Aviation has been included as a “legitimate mode of access” by the U.S. Forest Service.
Officials with the Recreational Aviation Foundation (RAF) note that their lobbying efforts, through participation in USFS public comment sessions and attending meetings of the Federal Advisory Committee as observers, secured the documenting of aviation within the service’s Final Planning Directive (FSH 1909.12).
The document acknowledges recreational aviation in multiple places. “These aviation references clarify and solidify aviation as a legitimate mode of access, and one of the three legs of the National Forest Transportation System,” RAF officials said.
Aircraft access on National Forest lands is critical to the RAF mission of “preserving, maintaining and creating public use recreational and backcountry airstrips nationwide,” officials noted.
The RAF was founded in 2003 after the closures of some scenic USFS airstrips in the west.
“In examining the problem, it was apparent that our public lands planners included travel plans for off-road vehicles, pack animals, bicycles, hikers and boaters, but airplanes were conspicuously missing,” RAF officials said.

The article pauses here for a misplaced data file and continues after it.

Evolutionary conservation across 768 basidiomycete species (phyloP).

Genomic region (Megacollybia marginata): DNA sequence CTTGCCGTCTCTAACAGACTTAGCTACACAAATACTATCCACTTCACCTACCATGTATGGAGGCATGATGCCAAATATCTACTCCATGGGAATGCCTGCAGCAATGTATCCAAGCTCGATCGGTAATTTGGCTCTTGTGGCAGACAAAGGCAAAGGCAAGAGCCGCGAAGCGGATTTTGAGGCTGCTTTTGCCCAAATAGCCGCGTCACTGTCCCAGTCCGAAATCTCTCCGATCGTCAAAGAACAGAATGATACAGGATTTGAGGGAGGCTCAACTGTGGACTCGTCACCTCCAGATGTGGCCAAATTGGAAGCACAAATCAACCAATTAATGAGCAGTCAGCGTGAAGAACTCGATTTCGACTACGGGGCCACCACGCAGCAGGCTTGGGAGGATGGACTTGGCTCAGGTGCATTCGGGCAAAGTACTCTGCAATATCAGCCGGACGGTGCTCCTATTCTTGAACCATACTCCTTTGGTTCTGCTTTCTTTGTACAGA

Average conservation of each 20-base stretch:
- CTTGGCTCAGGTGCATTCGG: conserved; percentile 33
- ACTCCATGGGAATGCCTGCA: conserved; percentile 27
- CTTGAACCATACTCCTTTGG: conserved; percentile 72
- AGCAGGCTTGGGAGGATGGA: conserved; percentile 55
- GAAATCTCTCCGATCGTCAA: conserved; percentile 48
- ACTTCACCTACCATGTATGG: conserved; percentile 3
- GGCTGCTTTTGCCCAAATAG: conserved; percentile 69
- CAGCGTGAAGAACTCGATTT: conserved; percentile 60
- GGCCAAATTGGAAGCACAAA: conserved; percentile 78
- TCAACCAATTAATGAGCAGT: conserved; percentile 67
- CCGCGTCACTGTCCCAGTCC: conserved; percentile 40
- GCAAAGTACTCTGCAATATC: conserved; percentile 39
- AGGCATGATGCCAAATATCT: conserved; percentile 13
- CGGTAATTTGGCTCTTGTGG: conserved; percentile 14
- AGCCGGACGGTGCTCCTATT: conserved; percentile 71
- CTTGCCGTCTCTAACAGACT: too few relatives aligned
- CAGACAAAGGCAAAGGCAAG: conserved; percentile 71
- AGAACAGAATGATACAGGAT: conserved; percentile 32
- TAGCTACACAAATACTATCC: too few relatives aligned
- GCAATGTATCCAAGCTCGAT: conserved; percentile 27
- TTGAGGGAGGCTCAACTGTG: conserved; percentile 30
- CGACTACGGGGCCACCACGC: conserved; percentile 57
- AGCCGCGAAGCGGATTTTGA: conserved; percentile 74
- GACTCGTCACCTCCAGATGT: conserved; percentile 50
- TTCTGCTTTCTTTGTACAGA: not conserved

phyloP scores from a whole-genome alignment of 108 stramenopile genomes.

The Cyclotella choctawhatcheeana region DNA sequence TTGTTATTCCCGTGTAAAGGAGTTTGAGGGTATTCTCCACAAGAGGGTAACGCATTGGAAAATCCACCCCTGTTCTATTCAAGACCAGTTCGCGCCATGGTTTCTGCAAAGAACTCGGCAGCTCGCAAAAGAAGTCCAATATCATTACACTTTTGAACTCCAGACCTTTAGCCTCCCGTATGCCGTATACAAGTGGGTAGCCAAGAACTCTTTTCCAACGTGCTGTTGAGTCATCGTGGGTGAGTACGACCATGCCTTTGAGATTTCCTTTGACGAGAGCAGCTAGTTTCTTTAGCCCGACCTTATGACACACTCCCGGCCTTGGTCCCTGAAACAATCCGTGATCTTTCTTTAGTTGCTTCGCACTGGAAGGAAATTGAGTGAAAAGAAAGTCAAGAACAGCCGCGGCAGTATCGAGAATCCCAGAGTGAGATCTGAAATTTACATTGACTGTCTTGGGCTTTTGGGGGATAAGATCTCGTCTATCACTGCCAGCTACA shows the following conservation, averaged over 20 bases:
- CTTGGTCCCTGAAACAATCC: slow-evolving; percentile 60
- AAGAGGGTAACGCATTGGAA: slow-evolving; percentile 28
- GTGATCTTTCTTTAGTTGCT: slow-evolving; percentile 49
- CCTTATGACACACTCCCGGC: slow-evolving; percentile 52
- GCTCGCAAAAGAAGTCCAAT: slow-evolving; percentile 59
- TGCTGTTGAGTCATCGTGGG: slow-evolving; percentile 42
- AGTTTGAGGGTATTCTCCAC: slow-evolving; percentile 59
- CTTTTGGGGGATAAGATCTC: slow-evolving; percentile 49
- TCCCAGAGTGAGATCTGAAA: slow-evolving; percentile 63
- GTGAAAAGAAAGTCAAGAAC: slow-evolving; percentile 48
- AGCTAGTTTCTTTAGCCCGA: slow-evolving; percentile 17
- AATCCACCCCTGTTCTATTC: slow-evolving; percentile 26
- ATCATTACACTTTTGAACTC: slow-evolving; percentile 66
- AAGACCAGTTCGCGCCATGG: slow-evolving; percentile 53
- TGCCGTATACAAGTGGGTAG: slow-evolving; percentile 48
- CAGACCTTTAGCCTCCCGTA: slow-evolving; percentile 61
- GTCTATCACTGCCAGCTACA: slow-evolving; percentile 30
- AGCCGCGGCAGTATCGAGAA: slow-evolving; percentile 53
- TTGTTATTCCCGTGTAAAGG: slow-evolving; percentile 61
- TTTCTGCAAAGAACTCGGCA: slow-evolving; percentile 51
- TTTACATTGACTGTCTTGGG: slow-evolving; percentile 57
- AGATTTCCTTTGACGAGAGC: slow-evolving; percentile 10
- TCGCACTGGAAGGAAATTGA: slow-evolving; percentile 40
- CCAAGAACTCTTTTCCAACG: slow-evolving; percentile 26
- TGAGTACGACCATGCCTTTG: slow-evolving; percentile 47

The RAF began by building relationships with the USFS, beginning with district rangers and later with RAF leadership traveling to Washington, D.C., “and building trust with policy-makers.”
“For years, the RAF has persevered,” association officials noted. “Volunteers attended specific Forest Plan meetings, wrote letters and continued to meet face-to-face from the backcountry of Arizona to marble-walled offices of Washington, D.C.. On Feb. 3, their hard work resulted in the formal inclusion of aviation, airstrips and aircraft in the USFS Final Planning Directive.”
What does this mean to pilots?
“With responsible use of the backcountry airstrips on National Forest lands, we can be sure of continued access and enjoyment,” RAF officials said.